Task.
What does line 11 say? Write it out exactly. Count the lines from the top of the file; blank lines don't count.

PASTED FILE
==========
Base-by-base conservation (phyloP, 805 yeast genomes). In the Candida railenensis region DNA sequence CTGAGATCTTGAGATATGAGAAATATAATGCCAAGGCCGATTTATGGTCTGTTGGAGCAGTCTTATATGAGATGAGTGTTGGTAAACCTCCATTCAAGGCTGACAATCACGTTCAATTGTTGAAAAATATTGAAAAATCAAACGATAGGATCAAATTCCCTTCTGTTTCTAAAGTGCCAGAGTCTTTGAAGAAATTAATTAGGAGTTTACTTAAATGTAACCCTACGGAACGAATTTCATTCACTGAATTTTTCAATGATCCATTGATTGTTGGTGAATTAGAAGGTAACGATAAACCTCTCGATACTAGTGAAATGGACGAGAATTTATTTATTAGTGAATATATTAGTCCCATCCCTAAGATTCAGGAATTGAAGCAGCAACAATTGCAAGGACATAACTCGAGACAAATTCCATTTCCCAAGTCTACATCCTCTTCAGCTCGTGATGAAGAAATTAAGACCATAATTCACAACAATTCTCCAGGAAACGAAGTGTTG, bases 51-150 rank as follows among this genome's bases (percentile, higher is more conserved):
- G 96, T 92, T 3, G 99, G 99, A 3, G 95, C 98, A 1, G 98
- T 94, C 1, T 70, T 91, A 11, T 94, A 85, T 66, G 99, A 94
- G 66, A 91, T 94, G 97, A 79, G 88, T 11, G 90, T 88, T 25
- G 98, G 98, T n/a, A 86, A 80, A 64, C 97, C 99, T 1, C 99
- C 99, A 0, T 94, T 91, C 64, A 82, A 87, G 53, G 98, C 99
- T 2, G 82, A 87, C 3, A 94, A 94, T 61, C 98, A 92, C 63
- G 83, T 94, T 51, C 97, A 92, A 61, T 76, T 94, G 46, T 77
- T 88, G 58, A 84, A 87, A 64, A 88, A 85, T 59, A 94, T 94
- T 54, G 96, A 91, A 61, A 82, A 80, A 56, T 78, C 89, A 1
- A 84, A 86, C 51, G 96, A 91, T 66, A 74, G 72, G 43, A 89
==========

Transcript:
- A 84, A 86, C 51, G 96, A 91, T 66, A 74, G 72, G 43, A 89